TWI Industrial Member Report Summary 827/2005
By L J Ecclestone and J L Howlett
Electronic devices and systems are used in many applications and are subjected to a wide range of environments. The ability of the components of such devices and systems to survive these environments is dependent on the system architecture and the materials used in their construction, as well as the particular nature of the environment to which they are subjected.
Operation at temperatures above 300°C (or high power operation at temperatures above 200°C) is too demanding for silicon integrated circuit based technologies. There are two candidate semiconductor device materials under consideration by the electronics industry for high temperature operations: silicon carbide (SiC) and gallium nitride (GaN). Of these two materials, SiC is currently commercially produced in single crystal wafer form of semiconductor grade, whilst GaN is epitaxially grown on substrates such as silicon carbide or sapphire. The greater commercial availability of SiC suggests this material is likely to be pre-eminent in the development of high temperature electronics, and so was selected as the semiconductor material for this project.
World-wide little work has been done on high temperature (>300°C) packaging technologies. Significant effort is required to establish which materials, metallisations, interconnection and protection techniques and qualification technologies are best suited to 300°C environments.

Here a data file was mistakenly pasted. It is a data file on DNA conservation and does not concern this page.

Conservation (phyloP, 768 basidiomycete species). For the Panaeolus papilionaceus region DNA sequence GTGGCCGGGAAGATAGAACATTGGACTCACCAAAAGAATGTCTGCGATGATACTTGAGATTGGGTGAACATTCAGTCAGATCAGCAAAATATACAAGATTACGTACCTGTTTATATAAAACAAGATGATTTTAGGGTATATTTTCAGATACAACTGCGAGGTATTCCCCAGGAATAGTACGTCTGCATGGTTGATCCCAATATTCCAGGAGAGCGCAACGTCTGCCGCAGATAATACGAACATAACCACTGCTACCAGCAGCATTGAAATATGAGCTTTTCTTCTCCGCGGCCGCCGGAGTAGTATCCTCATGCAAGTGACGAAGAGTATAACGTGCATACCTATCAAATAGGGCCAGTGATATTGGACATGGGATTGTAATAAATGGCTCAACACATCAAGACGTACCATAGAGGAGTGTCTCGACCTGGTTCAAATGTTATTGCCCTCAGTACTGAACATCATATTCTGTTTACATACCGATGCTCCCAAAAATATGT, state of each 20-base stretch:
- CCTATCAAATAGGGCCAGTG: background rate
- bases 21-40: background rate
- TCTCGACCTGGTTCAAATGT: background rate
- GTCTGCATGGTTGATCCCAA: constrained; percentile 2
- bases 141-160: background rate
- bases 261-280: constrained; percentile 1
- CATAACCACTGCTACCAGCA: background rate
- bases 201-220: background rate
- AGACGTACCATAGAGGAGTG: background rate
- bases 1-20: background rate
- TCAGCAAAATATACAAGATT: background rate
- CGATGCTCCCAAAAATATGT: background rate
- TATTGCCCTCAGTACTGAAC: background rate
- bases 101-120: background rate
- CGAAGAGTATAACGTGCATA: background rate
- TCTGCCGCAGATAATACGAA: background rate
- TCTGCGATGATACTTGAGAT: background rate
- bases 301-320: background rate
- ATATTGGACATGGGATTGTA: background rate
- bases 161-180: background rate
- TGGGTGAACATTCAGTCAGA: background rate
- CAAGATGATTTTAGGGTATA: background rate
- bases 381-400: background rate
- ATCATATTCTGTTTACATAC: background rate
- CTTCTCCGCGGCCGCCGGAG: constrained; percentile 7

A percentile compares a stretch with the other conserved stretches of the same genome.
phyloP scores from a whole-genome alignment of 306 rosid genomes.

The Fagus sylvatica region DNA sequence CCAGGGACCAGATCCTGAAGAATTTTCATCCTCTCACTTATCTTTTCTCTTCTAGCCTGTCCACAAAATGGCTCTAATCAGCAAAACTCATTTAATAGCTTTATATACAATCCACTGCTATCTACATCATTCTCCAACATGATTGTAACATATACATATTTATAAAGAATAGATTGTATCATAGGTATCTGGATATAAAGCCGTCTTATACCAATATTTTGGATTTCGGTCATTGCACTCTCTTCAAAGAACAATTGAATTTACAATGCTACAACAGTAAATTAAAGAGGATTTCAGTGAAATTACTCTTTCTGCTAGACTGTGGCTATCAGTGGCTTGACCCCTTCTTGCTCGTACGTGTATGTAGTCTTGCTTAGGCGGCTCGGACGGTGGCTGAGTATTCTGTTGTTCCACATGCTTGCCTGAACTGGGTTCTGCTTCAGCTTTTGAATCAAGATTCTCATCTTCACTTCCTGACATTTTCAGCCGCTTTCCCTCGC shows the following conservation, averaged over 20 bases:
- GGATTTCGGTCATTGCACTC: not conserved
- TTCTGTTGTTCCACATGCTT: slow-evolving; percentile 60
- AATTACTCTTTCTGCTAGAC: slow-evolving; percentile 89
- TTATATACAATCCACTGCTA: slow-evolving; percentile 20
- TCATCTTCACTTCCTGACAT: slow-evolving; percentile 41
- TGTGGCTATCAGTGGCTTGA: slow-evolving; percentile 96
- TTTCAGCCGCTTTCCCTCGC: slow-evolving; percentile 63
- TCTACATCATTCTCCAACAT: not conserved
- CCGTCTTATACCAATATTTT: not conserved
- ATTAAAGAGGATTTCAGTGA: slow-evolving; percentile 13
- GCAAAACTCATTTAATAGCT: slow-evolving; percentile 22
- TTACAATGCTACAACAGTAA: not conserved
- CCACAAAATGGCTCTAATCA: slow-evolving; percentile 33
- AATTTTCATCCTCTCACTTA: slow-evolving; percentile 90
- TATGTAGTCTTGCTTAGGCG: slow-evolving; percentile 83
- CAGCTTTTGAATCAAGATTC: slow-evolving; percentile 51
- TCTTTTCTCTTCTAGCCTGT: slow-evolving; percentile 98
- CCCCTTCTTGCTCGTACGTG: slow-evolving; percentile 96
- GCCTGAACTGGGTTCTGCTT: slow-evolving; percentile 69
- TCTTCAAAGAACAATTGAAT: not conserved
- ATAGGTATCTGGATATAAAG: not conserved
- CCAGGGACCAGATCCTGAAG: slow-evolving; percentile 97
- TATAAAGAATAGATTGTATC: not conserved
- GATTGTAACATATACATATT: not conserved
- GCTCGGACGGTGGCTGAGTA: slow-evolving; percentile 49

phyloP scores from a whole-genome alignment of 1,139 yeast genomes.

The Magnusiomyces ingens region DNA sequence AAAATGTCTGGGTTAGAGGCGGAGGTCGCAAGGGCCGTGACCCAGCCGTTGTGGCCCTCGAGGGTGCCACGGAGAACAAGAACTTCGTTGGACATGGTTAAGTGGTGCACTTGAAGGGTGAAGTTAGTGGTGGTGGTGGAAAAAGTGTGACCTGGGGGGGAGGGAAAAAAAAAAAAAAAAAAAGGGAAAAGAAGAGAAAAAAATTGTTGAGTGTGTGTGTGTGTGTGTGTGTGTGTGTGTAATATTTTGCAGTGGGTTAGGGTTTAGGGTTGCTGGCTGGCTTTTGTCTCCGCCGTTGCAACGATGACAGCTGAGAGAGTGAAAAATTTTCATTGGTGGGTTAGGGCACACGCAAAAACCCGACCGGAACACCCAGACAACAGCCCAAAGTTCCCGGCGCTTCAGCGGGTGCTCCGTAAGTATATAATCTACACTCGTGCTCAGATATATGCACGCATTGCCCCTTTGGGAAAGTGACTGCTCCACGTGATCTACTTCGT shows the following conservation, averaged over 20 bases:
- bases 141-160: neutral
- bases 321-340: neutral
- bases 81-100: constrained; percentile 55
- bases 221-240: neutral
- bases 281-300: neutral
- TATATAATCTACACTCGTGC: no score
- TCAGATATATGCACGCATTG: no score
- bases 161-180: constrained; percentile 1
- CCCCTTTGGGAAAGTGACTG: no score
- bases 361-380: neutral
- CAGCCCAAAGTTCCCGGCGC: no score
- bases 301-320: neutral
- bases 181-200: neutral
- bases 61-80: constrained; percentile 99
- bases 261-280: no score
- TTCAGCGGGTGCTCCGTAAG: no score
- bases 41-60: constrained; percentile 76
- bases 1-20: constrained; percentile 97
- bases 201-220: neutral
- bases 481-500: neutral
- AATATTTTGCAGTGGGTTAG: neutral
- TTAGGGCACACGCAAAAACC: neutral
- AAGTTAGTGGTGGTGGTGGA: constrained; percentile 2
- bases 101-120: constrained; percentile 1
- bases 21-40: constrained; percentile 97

Without data on the long-term high temperature behaviour of the various potential first level interconnect material combinations, identification of the most effective architectures cannot be achieved. Whilst TWI has an extensive background over the past 40 years in electronics interconnect and packaging this does not extend to the SiC based systems. Therefore, in anticipation of high temperature SiC based devices being of interest and potential use by TWI Industrial Members this project has been undertaken.
This project had two broad aims. The first was to investigate the applicability of a range of evaluation methods for high temperature devices. The second aim was to generate some long term elevated temperature performance data on a model metallisation system.
For the purposes of this project tungsten was selected as the metallisation since it is currently used as an ohmic contact metal for SiC semiconductor devices. To reduce any reaction between the conducting tungsten layer and the SiC substrate use was made of a tungsten disilicide (WSi2) barrier layer. To minimise the likelihood of oxidation of the tungsten, a silicon nitride (Si3N4) passivation layer was used.
- Assess an analytical approach to measure performance of a high temperature metallisation system.
- Determine the capability of tungsten coating systems on SiC substrates to provide stable operation at temperatures from 300°C to 400°C for high temperature electronic and sensor packaging applications.
- Determine the suitability of tungsten coating systems at higher temperatures up to 700°C.
- Assess improvements to tungsten coating systems through the use of passivating and barrier layers.